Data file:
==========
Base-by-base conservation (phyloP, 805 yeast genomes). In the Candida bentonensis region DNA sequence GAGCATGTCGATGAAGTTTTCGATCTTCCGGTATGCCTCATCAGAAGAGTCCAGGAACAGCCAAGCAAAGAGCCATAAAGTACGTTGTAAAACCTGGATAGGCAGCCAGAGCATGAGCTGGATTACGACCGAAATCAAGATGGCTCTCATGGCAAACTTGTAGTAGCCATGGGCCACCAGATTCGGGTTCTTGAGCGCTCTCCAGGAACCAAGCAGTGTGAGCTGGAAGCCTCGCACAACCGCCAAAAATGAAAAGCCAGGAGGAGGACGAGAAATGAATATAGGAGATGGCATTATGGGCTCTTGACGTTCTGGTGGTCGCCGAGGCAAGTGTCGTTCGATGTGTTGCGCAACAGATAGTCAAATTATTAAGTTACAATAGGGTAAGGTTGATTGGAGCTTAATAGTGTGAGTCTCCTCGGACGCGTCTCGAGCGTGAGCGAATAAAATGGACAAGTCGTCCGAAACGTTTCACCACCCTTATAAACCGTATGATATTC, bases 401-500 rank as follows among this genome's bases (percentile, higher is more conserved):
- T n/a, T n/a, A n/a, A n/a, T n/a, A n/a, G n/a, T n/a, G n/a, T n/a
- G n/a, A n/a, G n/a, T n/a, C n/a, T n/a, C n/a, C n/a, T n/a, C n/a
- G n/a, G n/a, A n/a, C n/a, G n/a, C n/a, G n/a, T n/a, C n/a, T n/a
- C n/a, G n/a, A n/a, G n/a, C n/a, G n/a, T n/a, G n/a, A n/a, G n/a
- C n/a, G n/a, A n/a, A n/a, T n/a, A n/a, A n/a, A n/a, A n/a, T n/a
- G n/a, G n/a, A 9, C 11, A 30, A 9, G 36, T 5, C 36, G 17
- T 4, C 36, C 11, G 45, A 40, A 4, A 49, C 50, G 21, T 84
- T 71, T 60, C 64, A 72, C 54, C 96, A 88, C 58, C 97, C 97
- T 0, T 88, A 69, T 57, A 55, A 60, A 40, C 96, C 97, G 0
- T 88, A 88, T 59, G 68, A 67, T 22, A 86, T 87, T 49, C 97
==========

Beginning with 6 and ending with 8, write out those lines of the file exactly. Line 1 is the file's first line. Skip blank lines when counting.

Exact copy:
- C n/a, G n/a, A n/a, A n/a, T n/a, A n/a, A n/a, A n/a, A n/a, T n/a
- G n/a, G n/a, A 9, C 11, A 30, A 9, G 36, T 5, C 36, G 17
- T 4, C 36, C 11, G 45, A 40, A 4, A 49, C 50, G 21, T 84